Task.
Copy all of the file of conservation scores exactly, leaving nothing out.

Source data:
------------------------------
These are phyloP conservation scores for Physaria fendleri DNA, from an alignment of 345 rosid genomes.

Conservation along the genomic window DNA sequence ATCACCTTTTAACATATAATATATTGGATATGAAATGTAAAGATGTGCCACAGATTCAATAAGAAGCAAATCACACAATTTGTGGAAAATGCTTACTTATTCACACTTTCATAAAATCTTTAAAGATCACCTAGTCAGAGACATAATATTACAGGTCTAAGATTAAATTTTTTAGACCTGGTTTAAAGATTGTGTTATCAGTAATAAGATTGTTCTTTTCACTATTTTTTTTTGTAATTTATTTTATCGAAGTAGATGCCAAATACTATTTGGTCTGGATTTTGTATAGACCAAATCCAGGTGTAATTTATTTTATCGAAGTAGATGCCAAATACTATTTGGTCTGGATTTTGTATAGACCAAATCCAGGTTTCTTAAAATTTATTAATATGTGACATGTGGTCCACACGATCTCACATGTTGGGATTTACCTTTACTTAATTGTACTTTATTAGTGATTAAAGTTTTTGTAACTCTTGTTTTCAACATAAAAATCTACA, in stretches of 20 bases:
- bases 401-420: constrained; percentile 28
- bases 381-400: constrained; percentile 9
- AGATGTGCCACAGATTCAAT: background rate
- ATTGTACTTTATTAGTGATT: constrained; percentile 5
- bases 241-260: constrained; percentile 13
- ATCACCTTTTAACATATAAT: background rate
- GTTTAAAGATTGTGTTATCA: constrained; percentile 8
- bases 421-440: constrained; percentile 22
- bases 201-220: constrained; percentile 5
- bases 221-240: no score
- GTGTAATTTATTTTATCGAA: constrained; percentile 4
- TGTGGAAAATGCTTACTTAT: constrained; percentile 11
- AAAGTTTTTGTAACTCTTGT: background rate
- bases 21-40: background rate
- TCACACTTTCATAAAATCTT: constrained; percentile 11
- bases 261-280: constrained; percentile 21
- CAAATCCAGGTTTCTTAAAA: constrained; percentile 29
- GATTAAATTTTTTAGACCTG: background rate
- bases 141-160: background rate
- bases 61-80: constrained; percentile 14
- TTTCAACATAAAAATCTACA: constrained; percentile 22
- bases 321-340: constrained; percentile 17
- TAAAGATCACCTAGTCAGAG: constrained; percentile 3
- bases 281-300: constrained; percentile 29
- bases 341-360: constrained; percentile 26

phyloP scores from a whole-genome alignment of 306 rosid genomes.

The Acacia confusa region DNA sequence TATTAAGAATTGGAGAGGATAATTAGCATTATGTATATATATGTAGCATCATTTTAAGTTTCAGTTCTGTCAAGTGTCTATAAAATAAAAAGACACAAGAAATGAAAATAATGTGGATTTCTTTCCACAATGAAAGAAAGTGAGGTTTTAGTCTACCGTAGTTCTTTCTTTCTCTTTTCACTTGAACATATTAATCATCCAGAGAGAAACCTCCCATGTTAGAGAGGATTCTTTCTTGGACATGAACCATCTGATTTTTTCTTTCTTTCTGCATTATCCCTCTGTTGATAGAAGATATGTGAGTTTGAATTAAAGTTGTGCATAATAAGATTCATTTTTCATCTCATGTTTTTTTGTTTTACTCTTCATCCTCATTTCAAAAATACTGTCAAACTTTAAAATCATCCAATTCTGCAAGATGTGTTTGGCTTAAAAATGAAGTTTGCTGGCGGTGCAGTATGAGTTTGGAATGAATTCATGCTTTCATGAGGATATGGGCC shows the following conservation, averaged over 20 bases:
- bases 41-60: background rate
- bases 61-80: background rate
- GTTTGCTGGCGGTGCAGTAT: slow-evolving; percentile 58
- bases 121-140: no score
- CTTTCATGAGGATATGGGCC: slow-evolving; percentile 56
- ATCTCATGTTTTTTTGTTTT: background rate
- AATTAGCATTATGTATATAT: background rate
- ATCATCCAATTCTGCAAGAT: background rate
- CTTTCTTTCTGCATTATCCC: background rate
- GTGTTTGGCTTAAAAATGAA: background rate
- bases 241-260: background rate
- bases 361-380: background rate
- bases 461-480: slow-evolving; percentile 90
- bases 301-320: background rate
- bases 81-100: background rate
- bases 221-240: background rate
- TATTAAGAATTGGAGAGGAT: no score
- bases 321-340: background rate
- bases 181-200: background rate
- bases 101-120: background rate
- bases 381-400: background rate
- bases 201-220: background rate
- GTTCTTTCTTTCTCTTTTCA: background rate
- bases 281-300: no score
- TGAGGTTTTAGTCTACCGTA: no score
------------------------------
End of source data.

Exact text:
These are phyloP conservation scores for Physaria fendleri DNA, from an alignment of 345 rosid genomes.

Conservation along the genomic window DNA sequence ATCACCTTTTAACATATAATATATTGGATATGAAATGTAAAGATGTGCCACAGATTCAATAAGAAGCAAATCACACAATTTGTGGAAAATGCTTACTTATTCACACTTTCATAAAATCTTTAAAGATCACCTAGTCAGAGACATAATATTACAGGTCTAAGATTAAATTTTTTAGACCTGGTTTAAAGATTGTGTTATCAGTAATAAGATTGTTCTTTTCACTATTTTTTTTTGTAATTTATTTTATCGAAGTAGATGCCAAATACTATTTGGTCTGGATTTTGTATAGACCAAATCCAGGTGTAATTTATTTTATCGAAGTAGATGCCAAATACTATTTGGTCTGGATTTTGTATAGACCAAATCCAGGTTTCTTAAAATTTATTAATATGTGACATGTGGTCCACACGATCTCACATGTTGGGATTTACCTTTACTTAATTGTACTTTATTAGTGATTAAAGTTTTTGTAACTCTTGTTTTCAACATAAAAATCTACA, in stretches of 20 bases:
- bases 401-420: constrained; percentile 28
- bases 381-400: constrained; percentile 9
- AGATGTGCCACAGATTCAAT: background rate
- ATTGTACTTTATTAGTGATT: constrained; percentile 5
- bases 241-260: constrained; percentile 13
- ATCACCTTTTAACATATAAT: background rate
- GTTTAAAGATTGTGTTATCA: constrained; percentile 8
- bases 421-440: constrained; percentile 22
- bases 201-220: constrained; percentile 5
- bases 221-240: no score
- GTGTAATTTATTTTATCGAA: constrained; percentile 4
- TGTGGAAAATGCTTACTTAT: constrained; percentile 11
- AAAGTTTTTGTAACTCTTGT: background rate
- bases 21-40: background rate
- TCACACTTTCATAAAATCTT: constrained; percentile 11
- bases 261-280: constrained; percentile 21
- CAAATCCAGGTTTCTTAAAA: constrained; percentile 29
- GATTAAATTTTTTAGACCTG: background rate
- bases 141-160: background rate
- bases 61-80: constrained; percentile 14
- TTTCAACATAAAAATCTACA: constrained; percentile 22
- bases 321-340: constrained; percentile 17
- TAAAGATCACCTAGTCAGAG: constrained; percentile 3
- bases 281-300: constrained; percentile 29
- bases 341-360: constrained; percentile 26

phyloP scores from a whole-genome alignment of 306 rosid genomes.

The Acacia confusa region DNA sequence TATTAAGAATTGGAGAGGATAATTAGCATTATGTATATATATGTAGCATCATTTTAAGTTTCAGTTCTGTCAAGTGTCTATAAAATAAAAAGACACAAGAAATGAAAATAATGTGGATTTCTTTCCACAATGAAAGAAAGTGAGGTTTTAGTCTACCGTAGTTCTTTCTTTCTCTTTTCACTTGAACATATTAATCATCCAGAGAGAAACCTCCCATGTTAGAGAGGATTCTTTCTTGGACATGAACCATCTGATTTTTTCTTTCTTTCTGCATTATCCCTCTGTTGATAGAAGATATGTGAGTTTGAATTAAAGTTGTGCATAATAAGATTCATTTTTCATCTCATGTTTTTTTGTTTTACTCTTCATCCTCATTTCAAAAATACTGTCAAACTTTAAAATCATCCAATTCTGCAAGATGTGTTTGGCTTAAAAATGAAGTTTGCTGGCGGTGCAGTATGAGTTTGGAATGAATTCATGCTTTCATGAGGATATGGGCC shows the following conservation, averaged over 20 bases:
- bases 41-60: background rate
- bases 61-80: background rate
- GTTTGCTGGCGGTGCAGTAT: slow-evolving; percentile 58
- bases 121-140: no score
- CTTTCATGAGGATATGGGCC: slow-evolving; percentile 56
- ATCTCATGTTTTTTTGTTTT: background rate
- AATTAGCATTATGTATATAT: background rate
- ATCATCCAATTCTGCAAGAT: background rate
- CTTTCTTTCTGCATTATCCC: background rate
- GTGTTTGGCTTAAAAATGAA: background rate
- bases 241-260: background rate
- bases 361-380: background rate
- bases 461-480: slow-evolving; percentile 90
- bases 301-320: background rate
- bases 81-100: background rate
- bases 221-240: background rate
- TATTAAGAATTGGAGAGGAT: no score
- bases 321-340: background rate
- bases 181-200: background rate
- bases 101-120: background rate
- bases 381-400: background rate
- bases 201-220: background rate
- GTTCTTTCTTTCTCTTTTCA: background rate
- bases 281-300: no score
- TGAGGTTTTAGTCTACCGTA: no score